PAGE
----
My next step is to make the actual soup. Again, what I put in it varies according to what is available to me. I often start with brown rice. After 20 minutes or so, I might add onions, garlic, and celery. I sometimes add carrots, summer squash (shredded is best), broccoli, cauliflower, peas, green peas, or kale. Last, I add Himalayan salt or sea salt. The entire process sounds complicated, but it really is not that time consuming, especially considering that I make 3-4 gallons of soup or stock at a time and freeze it.
One of my goals in starting Nurturing Traditions Postpartum Doula Services is to bring back and recreate postpartum traditions. Feeding friends and clients healthy food, including chicken soup, is one time honored tradition that I love to reinstate.
Thursday, June 16, 2011
CSAs are becoming more and more popular and have numerous benefits for both the farmer, you the consumer, and the environment. Farmers benefit by having the money they need upfront to cover some of their costs. They have security in knowing the price and quantity at which their crops will be purchased. They also are able to focus marketing efforts of their food before their busy seasons begin. Consumers benefit by getting the freshest produce possible at a low price. A variety of items are available throughout the growing season and consumers can try different foods (most CSAs provide their members with recipes). And, anytime you buy local you decrease your food's carbon footprint in the reduced miles traveled from farm to your table. Additionally, we've witnessed the ways our CSA farm is committed to sustainable, organic and biodynamic practices.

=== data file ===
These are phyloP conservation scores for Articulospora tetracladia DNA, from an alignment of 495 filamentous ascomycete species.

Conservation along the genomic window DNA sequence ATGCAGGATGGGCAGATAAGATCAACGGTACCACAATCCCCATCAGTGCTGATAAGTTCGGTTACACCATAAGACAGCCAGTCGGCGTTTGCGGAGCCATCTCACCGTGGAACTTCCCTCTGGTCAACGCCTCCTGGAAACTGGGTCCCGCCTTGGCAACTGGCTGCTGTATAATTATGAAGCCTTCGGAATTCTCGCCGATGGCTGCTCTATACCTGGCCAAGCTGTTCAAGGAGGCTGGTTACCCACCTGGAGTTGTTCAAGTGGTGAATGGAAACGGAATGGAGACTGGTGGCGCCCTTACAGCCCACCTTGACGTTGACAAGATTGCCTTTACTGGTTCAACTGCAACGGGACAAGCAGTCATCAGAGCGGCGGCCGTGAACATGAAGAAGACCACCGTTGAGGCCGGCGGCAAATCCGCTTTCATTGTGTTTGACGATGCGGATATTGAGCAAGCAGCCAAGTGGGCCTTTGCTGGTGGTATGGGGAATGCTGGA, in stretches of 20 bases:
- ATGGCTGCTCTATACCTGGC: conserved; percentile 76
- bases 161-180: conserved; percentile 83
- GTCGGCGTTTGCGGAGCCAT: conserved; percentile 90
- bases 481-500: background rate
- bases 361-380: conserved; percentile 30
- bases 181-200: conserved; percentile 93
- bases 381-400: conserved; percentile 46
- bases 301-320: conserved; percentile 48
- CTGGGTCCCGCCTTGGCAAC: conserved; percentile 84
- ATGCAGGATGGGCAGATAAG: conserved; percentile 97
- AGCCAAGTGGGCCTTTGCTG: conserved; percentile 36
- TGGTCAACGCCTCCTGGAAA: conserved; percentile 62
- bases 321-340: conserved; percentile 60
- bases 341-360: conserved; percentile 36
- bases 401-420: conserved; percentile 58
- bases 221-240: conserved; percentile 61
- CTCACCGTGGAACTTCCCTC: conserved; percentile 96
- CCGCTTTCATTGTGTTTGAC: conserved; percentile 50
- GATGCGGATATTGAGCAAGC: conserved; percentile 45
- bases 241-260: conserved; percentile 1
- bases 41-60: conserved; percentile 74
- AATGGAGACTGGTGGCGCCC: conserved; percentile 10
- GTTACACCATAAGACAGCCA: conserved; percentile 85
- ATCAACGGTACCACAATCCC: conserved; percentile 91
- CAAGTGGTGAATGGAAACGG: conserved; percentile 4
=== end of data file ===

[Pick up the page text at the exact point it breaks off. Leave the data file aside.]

The relationship between the farmer and the consumer is a key component of a successful CSA. We know exactly where our food comes from and how it is grown. Our family has visited "our" farm and has had the opportunity to help at the farm each year. Our farmers know our family and they frequently ask for our feedback. There is some shared risk associated with a CSA. The consumer is basically purchasing a portion of the farmer's crop. If the growing season is poor, the consumer will get less food. Again, this is where relationship comes in. You must be able to trust that your farmer did the best he or she could and that the next season will be better.
Our experience the last 3 years with Garden Gate Farm has been nothing less than excellent. We have always received plenty of beautiful, fresh produce. In September we paid $500 for this season's CSA. That included discounts for paying early and participating in Field Clean-Up Day at the farm. Our $500 went toward a Regular Season Share which is meant to feed a family of four. Each week, we receive about a 1 1/9 bushel bushel box of vegetables, fruits, and herbs. Depending on the time of year, it may be a little more and it may be a little less. The season starts mid June and lasts 14-16 weeks. That comes out to $31-36 a week for a bushel of organic, sustainably grown produce.
Garden Gate Farm is the third CSA of which we have taken part. Our first CSA was not a good experience, which is why I highly recommend that you get references and ask a lot of questions before joining a CSA. Our second CSA was with Swier Family Farm. We also had a wonderful experience with them but decided to try Garden Gate Farm since their delivery site was much closer to our home.
Today was our first delivery of the season from Garden Gate Farm. As the season progresses, the amount of food we receive will increase, but today we received rhubarb, lettuce, chard, garlic scapes, tea leaves, basil, parsley, kale, scallions, popcorn, and tomatoes (our farmers extend their growing season with greenhouses and raised beds).